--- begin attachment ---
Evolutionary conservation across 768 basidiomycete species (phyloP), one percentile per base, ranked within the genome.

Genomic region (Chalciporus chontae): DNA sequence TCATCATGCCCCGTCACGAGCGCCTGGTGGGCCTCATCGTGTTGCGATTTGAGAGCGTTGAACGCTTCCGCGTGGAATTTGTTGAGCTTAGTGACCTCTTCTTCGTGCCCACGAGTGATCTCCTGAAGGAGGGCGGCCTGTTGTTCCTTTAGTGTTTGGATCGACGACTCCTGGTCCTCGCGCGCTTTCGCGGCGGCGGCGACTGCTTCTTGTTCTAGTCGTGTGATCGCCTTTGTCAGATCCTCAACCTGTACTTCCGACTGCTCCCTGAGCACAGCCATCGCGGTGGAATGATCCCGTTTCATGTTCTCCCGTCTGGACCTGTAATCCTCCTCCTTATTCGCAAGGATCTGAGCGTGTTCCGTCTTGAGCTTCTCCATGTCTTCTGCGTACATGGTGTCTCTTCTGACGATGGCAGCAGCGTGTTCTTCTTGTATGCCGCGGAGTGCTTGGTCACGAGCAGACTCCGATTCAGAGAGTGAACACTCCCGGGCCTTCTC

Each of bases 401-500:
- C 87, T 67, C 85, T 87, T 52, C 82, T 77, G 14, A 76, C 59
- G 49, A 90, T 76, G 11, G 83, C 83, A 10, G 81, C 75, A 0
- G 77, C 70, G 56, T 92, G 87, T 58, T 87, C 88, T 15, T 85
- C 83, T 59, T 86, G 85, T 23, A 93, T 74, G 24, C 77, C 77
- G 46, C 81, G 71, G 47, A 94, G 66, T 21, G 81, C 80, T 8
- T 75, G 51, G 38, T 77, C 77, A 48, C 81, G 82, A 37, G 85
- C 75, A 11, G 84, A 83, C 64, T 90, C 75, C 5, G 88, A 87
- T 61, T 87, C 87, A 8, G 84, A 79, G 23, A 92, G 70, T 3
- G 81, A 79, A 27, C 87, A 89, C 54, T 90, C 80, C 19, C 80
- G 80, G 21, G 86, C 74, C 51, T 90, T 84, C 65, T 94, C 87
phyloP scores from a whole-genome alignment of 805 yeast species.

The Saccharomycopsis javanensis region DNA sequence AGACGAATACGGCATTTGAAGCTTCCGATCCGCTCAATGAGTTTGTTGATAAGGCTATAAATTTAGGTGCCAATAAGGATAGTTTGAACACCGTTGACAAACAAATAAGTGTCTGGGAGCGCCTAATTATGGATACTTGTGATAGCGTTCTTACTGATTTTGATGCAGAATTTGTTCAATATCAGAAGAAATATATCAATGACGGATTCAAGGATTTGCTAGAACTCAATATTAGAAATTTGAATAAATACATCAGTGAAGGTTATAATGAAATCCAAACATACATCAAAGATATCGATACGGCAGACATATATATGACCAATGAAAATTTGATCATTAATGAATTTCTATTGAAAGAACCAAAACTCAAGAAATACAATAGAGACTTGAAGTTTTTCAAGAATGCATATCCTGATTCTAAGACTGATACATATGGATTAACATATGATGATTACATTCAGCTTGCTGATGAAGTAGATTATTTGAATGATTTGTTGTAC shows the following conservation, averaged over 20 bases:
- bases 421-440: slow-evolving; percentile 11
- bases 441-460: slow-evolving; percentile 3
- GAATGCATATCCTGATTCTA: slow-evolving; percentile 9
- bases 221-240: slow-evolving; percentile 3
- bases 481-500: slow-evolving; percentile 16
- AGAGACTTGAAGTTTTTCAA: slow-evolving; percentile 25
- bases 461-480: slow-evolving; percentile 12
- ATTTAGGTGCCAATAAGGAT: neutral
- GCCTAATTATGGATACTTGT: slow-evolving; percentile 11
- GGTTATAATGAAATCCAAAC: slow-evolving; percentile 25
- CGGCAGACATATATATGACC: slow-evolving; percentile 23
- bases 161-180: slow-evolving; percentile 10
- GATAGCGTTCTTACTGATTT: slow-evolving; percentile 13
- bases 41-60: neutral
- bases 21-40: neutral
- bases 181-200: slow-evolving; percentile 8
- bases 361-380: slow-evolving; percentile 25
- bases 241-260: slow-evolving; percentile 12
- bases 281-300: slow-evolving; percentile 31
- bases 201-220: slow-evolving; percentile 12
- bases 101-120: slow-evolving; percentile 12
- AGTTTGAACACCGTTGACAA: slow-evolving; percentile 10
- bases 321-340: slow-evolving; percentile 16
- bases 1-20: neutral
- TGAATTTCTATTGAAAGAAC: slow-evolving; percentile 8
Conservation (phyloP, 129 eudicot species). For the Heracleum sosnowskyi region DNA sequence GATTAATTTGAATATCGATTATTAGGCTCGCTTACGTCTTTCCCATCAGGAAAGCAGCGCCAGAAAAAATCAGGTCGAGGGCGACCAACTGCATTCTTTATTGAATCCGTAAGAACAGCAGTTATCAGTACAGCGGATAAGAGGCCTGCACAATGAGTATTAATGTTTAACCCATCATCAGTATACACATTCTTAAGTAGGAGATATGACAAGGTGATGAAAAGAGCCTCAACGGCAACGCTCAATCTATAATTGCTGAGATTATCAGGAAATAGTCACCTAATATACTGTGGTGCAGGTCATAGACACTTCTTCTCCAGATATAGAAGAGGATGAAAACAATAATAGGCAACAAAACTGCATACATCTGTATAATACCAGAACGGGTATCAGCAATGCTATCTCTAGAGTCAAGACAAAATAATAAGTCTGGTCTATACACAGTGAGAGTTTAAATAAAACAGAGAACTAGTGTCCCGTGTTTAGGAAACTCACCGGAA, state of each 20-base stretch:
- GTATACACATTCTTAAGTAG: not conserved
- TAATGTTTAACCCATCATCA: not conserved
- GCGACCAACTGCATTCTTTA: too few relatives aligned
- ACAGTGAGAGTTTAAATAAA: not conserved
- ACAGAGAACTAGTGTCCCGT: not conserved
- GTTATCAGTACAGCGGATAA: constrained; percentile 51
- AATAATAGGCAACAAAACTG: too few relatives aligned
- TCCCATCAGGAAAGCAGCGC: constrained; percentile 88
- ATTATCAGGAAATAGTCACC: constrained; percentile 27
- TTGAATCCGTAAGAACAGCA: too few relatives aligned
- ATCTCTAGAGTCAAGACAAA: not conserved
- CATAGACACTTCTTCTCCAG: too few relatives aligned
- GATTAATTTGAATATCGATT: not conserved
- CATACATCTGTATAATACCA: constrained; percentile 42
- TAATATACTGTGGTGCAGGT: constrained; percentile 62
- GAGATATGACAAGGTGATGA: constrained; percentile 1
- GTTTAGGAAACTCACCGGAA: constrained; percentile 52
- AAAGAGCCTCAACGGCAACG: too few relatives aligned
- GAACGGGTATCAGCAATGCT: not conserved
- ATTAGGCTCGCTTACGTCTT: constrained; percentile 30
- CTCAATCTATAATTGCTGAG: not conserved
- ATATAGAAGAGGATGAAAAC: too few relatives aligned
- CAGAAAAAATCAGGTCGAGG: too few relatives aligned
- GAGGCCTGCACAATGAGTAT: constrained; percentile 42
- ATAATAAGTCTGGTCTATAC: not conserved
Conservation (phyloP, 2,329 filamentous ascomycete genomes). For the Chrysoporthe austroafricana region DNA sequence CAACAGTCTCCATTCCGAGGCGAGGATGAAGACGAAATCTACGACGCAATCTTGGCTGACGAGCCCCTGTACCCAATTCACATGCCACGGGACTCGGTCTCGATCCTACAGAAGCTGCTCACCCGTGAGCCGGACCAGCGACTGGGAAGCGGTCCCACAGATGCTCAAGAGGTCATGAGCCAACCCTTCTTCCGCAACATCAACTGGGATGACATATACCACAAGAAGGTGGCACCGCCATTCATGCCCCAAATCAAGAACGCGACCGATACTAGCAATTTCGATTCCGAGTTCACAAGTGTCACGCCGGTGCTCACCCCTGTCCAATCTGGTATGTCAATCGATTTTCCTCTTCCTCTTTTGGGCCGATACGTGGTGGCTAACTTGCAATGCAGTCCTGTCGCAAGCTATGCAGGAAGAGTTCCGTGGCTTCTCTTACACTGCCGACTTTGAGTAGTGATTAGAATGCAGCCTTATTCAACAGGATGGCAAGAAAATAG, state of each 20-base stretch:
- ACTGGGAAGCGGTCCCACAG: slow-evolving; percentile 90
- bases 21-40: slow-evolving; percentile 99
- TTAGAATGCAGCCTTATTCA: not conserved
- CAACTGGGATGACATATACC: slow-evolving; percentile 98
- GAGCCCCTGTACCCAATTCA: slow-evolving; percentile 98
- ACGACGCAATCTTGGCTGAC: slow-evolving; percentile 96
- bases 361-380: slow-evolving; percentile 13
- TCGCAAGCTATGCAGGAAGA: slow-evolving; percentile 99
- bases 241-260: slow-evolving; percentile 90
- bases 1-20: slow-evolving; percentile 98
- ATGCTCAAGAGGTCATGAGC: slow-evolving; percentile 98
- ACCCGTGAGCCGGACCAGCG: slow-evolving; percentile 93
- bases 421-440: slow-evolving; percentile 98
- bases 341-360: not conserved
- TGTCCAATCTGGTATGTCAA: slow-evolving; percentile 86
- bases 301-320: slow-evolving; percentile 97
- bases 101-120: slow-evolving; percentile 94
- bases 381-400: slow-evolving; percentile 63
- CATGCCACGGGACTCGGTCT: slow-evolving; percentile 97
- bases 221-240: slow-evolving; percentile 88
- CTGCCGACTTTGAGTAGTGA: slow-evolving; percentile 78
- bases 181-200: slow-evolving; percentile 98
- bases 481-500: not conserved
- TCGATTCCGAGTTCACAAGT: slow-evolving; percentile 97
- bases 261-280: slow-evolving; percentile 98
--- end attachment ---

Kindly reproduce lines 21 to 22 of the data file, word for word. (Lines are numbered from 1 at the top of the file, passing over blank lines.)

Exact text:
- AGAGACTTGAAGTTTTTCAA: slow-evolving; percentile 25
- bases 461-480: slow-evolving; percentile 12